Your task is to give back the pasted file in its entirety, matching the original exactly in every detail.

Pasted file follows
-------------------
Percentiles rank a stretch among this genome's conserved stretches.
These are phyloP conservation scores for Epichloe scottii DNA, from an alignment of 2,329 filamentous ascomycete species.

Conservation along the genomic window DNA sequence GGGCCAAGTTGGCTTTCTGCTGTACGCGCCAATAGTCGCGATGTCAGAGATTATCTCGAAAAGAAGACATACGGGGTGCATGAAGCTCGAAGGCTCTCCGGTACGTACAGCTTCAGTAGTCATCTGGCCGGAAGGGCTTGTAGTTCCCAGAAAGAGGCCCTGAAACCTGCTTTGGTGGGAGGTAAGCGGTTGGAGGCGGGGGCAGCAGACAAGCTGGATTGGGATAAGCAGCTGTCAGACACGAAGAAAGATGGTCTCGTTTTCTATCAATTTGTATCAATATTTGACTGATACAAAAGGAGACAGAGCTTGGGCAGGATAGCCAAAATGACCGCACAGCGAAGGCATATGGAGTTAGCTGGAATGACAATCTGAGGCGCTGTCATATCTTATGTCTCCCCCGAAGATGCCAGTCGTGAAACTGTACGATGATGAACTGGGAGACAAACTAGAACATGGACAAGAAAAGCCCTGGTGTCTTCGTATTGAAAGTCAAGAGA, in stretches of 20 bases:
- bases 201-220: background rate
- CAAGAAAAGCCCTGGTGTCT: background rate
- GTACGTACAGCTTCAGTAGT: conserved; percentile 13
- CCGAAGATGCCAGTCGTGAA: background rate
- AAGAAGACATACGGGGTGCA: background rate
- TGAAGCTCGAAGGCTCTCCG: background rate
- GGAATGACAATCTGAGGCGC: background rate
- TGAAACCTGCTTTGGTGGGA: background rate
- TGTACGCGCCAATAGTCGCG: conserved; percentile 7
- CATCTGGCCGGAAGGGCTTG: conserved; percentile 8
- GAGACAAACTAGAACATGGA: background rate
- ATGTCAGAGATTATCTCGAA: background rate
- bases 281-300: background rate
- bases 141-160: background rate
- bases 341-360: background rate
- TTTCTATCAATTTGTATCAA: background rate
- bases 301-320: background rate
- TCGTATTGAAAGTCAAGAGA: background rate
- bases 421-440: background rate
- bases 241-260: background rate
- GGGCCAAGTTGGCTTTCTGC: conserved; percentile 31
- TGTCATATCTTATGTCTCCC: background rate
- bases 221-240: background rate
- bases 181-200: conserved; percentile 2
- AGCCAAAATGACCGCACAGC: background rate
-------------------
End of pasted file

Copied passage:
Percentiles rank a stretch among this genome's conserved stretches.
These are phyloP conservation scores for Epichloe scottii DNA, from an alignment of 2,329 filamentous ascomycete species.

Conservation along the genomic window DNA sequence GGGCCAAGTTGGCTTTCTGCTGTACGCGCCAATAGTCGCGATGTCAGAGATTATCTCGAAAAGAAGACATACGGGGTGCATGAAGCTCGAAGGCTCTCCGGTACGTACAGCTTCAGTAGTCATCTGGCCGGAAGGGCTTGTAGTTCCCAGAAAGAGGCCCTGAAACCTGCTTTGGTGGGAGGTAAGCGGTTGGAGGCGGGGGCAGCAGACAAGCTGGATTGGGATAAGCAGCTGTCAGACACGAAGAAAGATGGTCTCGTTTTCTATCAATTTGTATCAATATTTGACTGATACAAAAGGAGACAGAGCTTGGGCAGGATAGCCAAAATGACCGCACAGCGAAGGCATATGGAGTTAGCTGGAATGACAATCTGAGGCGCTGTCATATCTTATGTCTCCCCCGAAGATGCCAGTCGTGAAACTGTACGATGATGAACTGGGAGACAAACTAGAACATGGACAAGAAAAGCCCTGGTGTCTTCGTATTGAAAGTCAAGAGA, in stretches of 20 bases:
- bases 201-220: background rate
- CAAGAAAAGCCCTGGTGTCT: background rate
- GTACGTACAGCTTCAGTAGT: conserved; percentile 13
- CCGAAGATGCCAGTCGTGAA: background rate
- AAGAAGACATACGGGGTGCA: background rate
- TGAAGCTCGAAGGCTCTCCG: background rate
- GGAATGACAATCTGAGGCGC: background rate
- TGAAACCTGCTTTGGTGGGA: background rate
- TGTACGCGCCAATAGTCGCG: conserved; percentile 7
- CATCTGGCCGGAAGGGCTTG: conserved; percentile 8
- GAGACAAACTAGAACATGGA: background rate
- ATGTCAGAGATTATCTCGAA: background rate
- bases 281-300: background rate
- bases 141-160: background rate
- bases 341-360: background rate
- TTTCTATCAATTTGTATCAA: background rate
- bases 301-320: background rate
- TCGTATTGAAAGTCAAGAGA: background rate
- bases 421-440: background rate
- bases 241-260: background rate
- GGGCCAAGTTGGCTTTCTGC: conserved; percentile 31
- TGTCATATCTTATGTCTCCC: background rate
- bases 221-240: background rate
- bases 181-200: conserved; percentile 2
- AGCCAAAATGACCGCACAGC: background rate